This is my review of Darkling Spy, The by Edward Wilson.
For those who cannot get enough of Cold War spy adventures, this may form an adequate substitute for Le Carre.
The style seems quite old-fashioned, so that I was surprised to see the book was published as recently as 2010, but in fact, it works well for the time period covered – starting in the late fifties, with the Soviets still trying to groom defectors, and the Americans mistrustful because of the British failure to unmask Burgess and Maclean in good time.
I liked the black comedy of the early scene between the Catesby, the British agent with left wing sympathies, and Bone, his enigmatic, Oxbridge-educated superior, when they pose as Catholic priests at the organ loft of Brompton Oratory, a good place to spot a package being planted below. How did they know this was going to happen? I suppose it isn't vital to have all the details.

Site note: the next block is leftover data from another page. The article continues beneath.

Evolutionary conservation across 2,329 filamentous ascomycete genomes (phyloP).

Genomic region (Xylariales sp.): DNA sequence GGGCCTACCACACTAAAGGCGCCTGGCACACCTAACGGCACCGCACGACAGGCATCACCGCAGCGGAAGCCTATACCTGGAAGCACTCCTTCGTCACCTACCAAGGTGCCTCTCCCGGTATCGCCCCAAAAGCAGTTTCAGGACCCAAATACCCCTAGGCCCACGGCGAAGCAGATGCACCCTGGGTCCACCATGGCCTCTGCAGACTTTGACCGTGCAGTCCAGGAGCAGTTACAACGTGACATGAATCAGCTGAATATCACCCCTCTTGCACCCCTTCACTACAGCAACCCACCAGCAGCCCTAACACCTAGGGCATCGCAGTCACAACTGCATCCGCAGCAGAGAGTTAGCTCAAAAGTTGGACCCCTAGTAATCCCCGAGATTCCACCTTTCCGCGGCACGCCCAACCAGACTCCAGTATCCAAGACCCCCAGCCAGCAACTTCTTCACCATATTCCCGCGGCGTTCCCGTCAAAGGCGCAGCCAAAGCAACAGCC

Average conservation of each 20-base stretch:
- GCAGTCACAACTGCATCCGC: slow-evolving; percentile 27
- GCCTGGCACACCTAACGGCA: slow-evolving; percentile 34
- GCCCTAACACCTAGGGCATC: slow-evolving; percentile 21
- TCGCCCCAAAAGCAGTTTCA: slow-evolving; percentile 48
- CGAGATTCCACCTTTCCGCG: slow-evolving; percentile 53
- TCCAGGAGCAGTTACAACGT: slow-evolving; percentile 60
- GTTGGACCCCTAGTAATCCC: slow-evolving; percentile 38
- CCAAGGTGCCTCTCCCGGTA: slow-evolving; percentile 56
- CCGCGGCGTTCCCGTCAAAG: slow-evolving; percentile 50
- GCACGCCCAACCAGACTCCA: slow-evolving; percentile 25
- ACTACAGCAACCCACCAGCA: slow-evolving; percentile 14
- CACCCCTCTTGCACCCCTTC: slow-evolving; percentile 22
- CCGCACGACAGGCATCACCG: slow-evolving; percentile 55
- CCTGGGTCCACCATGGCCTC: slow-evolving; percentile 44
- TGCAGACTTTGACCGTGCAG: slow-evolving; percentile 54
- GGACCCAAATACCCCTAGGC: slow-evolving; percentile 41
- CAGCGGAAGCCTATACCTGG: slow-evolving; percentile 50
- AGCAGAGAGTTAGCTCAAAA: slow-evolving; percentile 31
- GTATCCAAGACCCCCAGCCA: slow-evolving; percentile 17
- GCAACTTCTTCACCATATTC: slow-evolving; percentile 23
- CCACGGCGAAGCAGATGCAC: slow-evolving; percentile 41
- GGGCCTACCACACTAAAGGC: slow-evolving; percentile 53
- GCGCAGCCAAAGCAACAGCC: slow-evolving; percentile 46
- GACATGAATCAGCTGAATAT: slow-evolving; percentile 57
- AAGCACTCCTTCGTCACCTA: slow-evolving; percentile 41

The author displays what comes across as a sound knowledge of weaponry and the practice of British agents and their American and Soviet counterparts. Sometimes, his explanations get in the way of the dramatic action and I agree with the reviewer who was distracted by Wilson's tendency to have Catesby reminisce about his upbringing and his sister, choosing the most inopportune moments, such as when he is about to be attacked.
The pacing is often uneven, the plot rambling and the style uneven e.g. is it meant to be tongue-in-cheek or serious action?
If you just like spy stories which give you a chance to feel nostalgic about the England of fifty years ago, and you don't mind the above criticisms, this story is worth a look.